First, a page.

‘The Hands that Clasp in Jealousy’s Name’
Crofton & Smythe, said the sign over the door. Lady Felicia Darsborough looked at the dingy windows doubtfully before entering. She was loathe to touch the handle, but she’d left Peter and the chauffeur packing boxes from Wilkin’s. The bell over the door gave a dreary tinkle as she passed through, and her skirts rustled in the narrow space.
A man, probably either Crofton or Smythe, looked up from behind his tall desk at her entrance and bowed. He was small and weedy, much smaller than the Lady herself, and wore thick round spectacles that made him look owlish. Lady Darsborough hardly bestowed more than a cursory glance upon him as she moved about the store.
It was crowded with tall glass cases. Everything from cheap pearls to gaudy family heirlooms was displayed on worn black velvet, and boxes and cases were piled haphazardly beneath the stands. The air was dusty and close, and the oily lamps cast a ghostly pallor on the brilliant stones.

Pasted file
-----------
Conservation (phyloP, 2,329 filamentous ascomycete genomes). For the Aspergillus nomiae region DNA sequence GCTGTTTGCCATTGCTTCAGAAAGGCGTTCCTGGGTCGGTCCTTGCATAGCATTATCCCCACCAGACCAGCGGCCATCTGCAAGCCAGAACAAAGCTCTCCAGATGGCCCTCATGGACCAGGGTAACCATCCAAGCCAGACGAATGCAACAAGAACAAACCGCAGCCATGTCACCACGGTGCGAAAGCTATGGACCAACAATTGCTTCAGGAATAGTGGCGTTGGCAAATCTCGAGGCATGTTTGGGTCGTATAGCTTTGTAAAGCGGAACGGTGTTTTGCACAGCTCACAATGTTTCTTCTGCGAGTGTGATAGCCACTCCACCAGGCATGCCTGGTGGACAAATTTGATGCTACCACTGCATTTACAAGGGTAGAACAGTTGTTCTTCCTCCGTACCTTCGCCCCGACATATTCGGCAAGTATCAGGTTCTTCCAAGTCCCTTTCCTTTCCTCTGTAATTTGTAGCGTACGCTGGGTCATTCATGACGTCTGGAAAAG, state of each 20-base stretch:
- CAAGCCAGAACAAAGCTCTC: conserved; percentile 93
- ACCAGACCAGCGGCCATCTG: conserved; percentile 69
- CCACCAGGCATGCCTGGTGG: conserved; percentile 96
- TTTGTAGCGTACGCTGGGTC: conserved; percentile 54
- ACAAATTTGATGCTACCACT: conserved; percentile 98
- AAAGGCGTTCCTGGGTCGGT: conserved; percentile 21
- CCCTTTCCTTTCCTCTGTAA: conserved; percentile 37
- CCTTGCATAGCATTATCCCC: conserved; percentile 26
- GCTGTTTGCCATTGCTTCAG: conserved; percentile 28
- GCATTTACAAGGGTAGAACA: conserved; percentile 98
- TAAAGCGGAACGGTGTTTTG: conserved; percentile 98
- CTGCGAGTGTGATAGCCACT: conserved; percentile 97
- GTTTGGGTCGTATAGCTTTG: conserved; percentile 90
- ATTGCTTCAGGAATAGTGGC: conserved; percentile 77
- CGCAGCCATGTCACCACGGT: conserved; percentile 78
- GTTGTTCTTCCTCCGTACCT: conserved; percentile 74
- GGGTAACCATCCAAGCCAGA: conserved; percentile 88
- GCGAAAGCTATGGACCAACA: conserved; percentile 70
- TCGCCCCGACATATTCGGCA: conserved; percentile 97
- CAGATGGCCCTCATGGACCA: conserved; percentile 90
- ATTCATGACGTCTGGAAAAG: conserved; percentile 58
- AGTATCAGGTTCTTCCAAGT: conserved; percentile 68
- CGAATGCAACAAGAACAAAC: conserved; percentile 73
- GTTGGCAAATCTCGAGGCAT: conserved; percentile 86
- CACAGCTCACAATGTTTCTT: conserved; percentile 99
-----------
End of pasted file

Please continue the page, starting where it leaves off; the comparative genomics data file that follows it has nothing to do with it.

“I don’t know what Augusta meant,” she said under her breath as she passed the jewelry. “I can’t see anything especially fine here.”
The man was watching her closely, squinching his eyes behind his glasses. They narrowed furthest when she reached a stand near the back corner. The Lady glanced at the necklace upon the pedestal and froze.
She dug in her skirt pocket and produced a pair of eyeglasses, with which she peered intently at the necklace. From a distance, it looked like a black lace choker, but as one got nearer, the fine obsidian and diamonds woven into the filigreed metal became apparent. Lady Darsborough poured over every inch of the finery. It was small, probably only big enough to fit around her pudgy neck, but so wide it would lay some inches over her collarbone. The design was unusual, coming in two thick bands around from the clasp behind and ending in two knobs connected in front, precisely where the hollow of the throat would be. The plaque beneath read simply, The Hands.